Last week, Incyte's (INCY -1.99%) IDO inhibitor epacadostat failed a phase 3 study in a major way, and shareholders are really feeling it. In this segment from Industry Focus: Healthcare, analysts Michael Douglass and Shannon Jones explain what happened.

Find out why investors and patients were so excited about epacadostat, how the drug was supposed to work with PD-1 inhibitors like Keytruda and Opdivo, and why this phase 3 flop is even worse than it might initially seem for the drug's prospects.

A full transcript follows the video.

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This video was recorded on April 11, 2018.

Michael Douglass: Incyte had a major drug flop. Let's talk about that a little bit.

Shannon Jones: I would even say "major drug flop" is probably an understatement at this point. This was, and probably will be for 2018, one of the biggest pipeline blow-ups, I think. In particular, what happened: Incyte, last Friday, announced a failed Phase III study where basically, they were pairing Merck's checkpoint inhibitor Keytruda, which we have all known to grow and love, with Incyte's drug, Epacadostat, an IDO inhibitor, in patients with melanoma. Long story short, the study was stopped. They found that the combination of these two drugs together wasn't more than what was already being seen with Keytruda alone. So, in a lot of ways, I think this study is not only bad for Incyte, but really bad for the immunotherapy industry in general.

Douglass: Yes. We'll get into some of those broader implications in a minute. But first, why people were so excited about Epacadostat. By the way, dear listeners, we both looked this up before the episode, because we're used to reading these drug names, not saying them. I know Kristine has talked about this before, but here we are. So, if I pause beforehand, it's because I'm checking my notes for how to pronounce it, because it's kind of a mouthful, Epacadostat.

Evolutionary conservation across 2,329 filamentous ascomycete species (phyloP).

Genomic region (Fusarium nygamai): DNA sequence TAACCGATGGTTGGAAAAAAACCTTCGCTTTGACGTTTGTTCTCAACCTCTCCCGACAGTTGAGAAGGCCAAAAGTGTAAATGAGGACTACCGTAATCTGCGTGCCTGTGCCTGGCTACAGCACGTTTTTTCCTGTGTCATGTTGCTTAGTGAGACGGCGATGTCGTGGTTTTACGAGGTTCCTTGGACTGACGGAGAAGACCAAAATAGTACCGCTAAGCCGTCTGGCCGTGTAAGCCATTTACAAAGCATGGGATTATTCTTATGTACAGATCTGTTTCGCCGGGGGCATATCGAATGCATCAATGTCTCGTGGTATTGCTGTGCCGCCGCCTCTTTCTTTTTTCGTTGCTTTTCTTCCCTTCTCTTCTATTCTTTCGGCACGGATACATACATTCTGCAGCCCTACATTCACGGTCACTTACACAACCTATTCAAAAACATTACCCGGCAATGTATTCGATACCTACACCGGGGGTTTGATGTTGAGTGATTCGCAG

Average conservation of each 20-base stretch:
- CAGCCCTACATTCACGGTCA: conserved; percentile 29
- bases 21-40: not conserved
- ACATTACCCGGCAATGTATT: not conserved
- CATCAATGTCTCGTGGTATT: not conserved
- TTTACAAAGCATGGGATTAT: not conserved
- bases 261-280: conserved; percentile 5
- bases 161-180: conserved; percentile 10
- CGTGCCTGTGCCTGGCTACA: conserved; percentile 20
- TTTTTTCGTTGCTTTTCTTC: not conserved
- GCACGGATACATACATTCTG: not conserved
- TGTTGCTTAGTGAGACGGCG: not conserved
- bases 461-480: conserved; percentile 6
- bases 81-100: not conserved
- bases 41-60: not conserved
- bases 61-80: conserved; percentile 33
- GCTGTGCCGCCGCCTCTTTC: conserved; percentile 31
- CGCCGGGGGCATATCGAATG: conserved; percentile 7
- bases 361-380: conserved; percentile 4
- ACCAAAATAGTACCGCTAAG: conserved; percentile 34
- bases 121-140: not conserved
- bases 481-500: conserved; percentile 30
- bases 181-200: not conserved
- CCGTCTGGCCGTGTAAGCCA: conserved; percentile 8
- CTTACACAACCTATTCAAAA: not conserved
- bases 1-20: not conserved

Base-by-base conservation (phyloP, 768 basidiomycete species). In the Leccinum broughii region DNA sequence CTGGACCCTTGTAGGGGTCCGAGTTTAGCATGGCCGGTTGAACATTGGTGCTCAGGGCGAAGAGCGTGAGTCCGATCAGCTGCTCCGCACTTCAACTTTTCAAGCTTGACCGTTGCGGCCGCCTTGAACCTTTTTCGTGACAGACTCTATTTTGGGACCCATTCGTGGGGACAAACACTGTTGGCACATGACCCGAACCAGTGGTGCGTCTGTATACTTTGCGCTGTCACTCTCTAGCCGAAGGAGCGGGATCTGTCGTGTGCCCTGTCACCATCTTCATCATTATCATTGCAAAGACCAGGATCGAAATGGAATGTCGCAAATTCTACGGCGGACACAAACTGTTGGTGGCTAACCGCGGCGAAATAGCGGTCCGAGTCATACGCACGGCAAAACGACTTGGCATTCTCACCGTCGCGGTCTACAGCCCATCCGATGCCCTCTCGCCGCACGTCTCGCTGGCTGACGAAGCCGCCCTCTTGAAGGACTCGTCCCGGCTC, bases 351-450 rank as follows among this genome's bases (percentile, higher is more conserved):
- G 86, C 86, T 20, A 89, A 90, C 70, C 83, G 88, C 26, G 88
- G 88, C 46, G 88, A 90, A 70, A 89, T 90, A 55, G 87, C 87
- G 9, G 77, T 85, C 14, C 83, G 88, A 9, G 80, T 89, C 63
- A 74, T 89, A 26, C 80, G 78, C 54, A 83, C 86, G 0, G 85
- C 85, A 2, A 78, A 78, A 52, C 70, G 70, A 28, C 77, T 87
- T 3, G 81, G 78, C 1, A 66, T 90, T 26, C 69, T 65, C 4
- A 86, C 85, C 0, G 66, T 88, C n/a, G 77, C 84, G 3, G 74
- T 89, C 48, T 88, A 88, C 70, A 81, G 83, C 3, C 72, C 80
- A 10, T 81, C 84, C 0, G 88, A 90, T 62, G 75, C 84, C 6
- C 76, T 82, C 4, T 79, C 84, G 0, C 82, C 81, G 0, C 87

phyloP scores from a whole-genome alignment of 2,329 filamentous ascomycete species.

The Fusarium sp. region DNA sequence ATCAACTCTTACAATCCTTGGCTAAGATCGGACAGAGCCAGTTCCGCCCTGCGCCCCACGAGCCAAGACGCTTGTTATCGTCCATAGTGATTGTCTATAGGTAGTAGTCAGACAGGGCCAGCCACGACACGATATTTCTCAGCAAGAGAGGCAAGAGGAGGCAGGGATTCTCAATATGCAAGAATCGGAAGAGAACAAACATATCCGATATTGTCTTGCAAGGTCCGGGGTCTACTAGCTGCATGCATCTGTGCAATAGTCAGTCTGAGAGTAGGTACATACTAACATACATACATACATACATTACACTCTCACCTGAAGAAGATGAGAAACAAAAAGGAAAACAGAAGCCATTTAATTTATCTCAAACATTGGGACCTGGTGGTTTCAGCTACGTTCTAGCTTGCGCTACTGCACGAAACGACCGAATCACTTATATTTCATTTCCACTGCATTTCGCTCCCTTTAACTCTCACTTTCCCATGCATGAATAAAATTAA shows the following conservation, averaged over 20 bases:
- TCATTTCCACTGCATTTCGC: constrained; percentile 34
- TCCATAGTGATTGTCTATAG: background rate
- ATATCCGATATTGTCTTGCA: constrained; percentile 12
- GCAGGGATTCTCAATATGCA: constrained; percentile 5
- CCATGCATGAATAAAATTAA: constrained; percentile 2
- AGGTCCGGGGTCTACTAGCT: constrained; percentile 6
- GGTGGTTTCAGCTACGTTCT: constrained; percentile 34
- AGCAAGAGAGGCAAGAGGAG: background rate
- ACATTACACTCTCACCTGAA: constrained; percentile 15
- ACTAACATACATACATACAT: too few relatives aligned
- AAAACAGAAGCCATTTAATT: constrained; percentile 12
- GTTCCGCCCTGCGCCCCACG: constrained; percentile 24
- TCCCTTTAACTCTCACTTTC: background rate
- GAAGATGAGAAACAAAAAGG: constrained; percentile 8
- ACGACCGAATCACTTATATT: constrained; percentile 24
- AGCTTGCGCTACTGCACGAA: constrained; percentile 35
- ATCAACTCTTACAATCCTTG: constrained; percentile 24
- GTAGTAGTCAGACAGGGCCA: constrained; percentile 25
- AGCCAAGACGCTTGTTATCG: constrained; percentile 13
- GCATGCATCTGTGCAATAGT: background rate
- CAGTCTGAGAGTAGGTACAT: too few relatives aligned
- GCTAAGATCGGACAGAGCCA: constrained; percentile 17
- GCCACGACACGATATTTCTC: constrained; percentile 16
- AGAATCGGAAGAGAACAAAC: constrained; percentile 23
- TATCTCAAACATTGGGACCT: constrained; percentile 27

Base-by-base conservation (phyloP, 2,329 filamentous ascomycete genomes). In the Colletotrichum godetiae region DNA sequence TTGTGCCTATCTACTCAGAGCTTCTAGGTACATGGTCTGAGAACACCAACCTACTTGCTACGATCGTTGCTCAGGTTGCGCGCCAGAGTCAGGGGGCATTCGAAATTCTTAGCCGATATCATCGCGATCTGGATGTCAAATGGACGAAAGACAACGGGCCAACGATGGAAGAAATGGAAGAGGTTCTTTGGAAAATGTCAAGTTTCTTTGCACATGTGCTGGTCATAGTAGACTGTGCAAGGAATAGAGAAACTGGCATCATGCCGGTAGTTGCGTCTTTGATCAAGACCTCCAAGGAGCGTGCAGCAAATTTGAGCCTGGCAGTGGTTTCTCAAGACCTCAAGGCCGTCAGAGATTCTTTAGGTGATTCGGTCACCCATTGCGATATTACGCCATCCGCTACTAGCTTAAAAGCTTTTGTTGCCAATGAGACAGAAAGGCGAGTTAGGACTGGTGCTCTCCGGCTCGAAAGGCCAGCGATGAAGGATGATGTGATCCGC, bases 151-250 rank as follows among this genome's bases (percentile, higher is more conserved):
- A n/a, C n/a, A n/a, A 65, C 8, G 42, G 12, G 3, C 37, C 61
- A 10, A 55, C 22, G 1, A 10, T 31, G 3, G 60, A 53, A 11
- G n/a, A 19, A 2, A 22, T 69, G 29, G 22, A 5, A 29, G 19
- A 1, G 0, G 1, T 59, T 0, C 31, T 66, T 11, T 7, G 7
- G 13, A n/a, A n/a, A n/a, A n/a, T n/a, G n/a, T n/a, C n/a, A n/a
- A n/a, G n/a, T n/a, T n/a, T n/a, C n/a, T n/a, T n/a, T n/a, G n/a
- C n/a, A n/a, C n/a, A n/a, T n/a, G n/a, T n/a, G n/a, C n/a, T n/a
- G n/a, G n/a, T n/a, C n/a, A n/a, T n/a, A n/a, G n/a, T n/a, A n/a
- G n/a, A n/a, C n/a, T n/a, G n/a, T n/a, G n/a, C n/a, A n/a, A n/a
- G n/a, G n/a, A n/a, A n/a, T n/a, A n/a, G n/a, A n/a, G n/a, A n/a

So, the idea here is, PD-1 inhibitors are supposed to take the brakes off the immune system, and Epacadostat was supposed to essentially boost that. Now Keytruda and Opdivo, which is Bristol-Myers' drug, have both been at the center of this revolution that we've seen in cancer care with the PD-1 Inhibitors. The broad goal has been, these PD-1 inhibitors look like they're going to be some kind of standard of care. Maybe it's in second or third line, depending on the cancer and what the data says and all of that. But, if you can't beat them, join them. So, let's go ahead and try to join these drugs with our drugs and see what happens. This was, in many ways, a very surprising failure because past data had been so good.

Jones: Exactly. Last year at the ASCO healthcare conference, the American Society of Clinical Oncology, Incyte presented really compelling Phase II data. Investors were quick to jump on the Incyte bandwagon with this particular drug, and really, many expected this Phase III trial to be an easy home-run win. It was really anything but. And when you consider the fact that it failed in what's considered the low-hanging fruit of therapeutic indications, which is melanoma, it makes this failure that much worse.

Douglass: Yes. And it certainly says a lot of negative things about the drug's future, potentially.